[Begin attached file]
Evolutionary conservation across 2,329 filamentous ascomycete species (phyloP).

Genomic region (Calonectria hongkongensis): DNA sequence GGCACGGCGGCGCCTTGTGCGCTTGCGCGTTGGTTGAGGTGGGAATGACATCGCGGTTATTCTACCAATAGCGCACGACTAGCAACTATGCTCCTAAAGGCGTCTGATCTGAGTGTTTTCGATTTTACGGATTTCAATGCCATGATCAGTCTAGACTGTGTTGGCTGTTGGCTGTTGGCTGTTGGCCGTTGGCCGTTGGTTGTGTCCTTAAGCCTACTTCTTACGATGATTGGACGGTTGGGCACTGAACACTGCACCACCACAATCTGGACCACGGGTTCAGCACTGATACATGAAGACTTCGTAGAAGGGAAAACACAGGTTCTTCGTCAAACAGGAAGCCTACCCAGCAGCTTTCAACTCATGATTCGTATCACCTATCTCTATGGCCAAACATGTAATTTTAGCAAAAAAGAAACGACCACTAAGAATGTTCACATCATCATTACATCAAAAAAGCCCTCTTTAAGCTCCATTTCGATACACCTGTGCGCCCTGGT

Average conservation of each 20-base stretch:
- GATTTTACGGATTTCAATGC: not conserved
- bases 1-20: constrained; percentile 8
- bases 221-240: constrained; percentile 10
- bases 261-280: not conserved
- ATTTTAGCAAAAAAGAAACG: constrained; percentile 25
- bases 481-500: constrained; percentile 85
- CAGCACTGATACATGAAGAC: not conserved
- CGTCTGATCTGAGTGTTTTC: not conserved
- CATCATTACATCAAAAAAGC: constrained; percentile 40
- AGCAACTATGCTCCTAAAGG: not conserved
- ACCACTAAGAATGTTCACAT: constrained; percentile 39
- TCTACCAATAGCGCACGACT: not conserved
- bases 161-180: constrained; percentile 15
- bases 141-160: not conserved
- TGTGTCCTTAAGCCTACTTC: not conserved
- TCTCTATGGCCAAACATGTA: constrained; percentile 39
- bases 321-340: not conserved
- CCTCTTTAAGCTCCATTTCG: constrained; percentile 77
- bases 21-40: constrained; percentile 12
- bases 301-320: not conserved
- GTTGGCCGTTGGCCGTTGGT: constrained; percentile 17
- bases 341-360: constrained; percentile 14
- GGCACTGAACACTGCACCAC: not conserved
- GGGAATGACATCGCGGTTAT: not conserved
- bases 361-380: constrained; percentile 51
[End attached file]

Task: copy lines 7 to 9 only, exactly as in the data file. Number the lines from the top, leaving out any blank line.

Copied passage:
- bases 261-280: not conserved
- ATTTTAGCAAAAAAGAAACG: constrained; percentile 25
- bases 481-500: constrained; percentile 85